1622 sermon reveals Ipswich teenagers were ‘drunk, vain, gambling smokers’

ipswich youth

I’ll just state this right at the top – this is a TRUE story, but one worthy of inclusion on our news pages….

If you think young people drinking too much, smoking, gambling and fretting about how they look is a new thing, then you’d be wrong.

A printed sermon has emerged from 1622, written by Ipswich preacher Samuel Ward, which laments the behaviour of young people in Ipswich.

Accompanied by images of chivalry juxtaposing with playing cards, booze and a pipe (not a crack pipe), and titled WOE TO DRVNKARDS, Ward’s sermon lays bare the unsocial behaviour on display in the area.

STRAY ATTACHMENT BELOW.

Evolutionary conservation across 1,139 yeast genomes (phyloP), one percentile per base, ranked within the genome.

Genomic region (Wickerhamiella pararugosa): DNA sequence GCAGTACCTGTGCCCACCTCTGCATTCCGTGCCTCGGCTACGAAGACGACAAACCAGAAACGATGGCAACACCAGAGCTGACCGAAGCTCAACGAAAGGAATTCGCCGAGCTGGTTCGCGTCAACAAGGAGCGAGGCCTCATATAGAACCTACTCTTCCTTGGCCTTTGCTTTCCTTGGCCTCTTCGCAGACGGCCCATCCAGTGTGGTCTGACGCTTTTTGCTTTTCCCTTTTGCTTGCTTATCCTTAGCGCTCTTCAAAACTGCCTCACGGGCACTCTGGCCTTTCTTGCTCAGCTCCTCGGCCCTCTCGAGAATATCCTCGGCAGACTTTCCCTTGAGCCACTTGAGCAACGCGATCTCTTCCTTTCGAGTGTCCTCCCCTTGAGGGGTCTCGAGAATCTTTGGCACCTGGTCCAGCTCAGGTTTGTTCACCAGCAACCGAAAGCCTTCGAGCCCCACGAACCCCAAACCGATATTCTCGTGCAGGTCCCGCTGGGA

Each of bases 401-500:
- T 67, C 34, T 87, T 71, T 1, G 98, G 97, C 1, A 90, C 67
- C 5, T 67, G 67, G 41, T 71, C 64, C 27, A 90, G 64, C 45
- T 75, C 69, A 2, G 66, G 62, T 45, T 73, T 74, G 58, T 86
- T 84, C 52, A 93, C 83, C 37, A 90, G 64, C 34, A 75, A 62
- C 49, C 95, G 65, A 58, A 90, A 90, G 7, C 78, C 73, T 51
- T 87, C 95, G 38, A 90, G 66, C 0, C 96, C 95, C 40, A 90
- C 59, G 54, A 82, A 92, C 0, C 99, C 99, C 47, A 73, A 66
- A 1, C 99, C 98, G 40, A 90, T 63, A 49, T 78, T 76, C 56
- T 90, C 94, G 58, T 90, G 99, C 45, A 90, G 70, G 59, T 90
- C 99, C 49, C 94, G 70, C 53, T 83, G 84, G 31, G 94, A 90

Critics of Suffolk’s county town will say nothing has changed nearly 400 years later.

The printed sermon, reproduced at the top of this page, was revealed on Twitter by historian Myko Clelland.

And it obviously struck a chord with Ipswich residents, who can see a lot of similarities to the modern day.

The editor of the Suffolk Gazette, who has himself been known to enjoy a drink and a game of cards (indeed he now provides iGaming content services), insists he no longer smokes and is, indeed, no longer young.

He said: “This superb find is raising a smile. One can imagine local parents pulling their hair out back in 1622 as their offspring ran riot.

“Because the same behaviour is now happening 400 years later, it’s a shame the modern-day clergy does not have the same influence as they did back then!”

Popular Suffolk vicar and friend of the Suffolk Gazette, the Rev Evan Elpuss said some youngsters were an inspiration and did their community proud.

But he added that others were indeed a “social menace”, as described by the insightful preacher, Samuel Ward.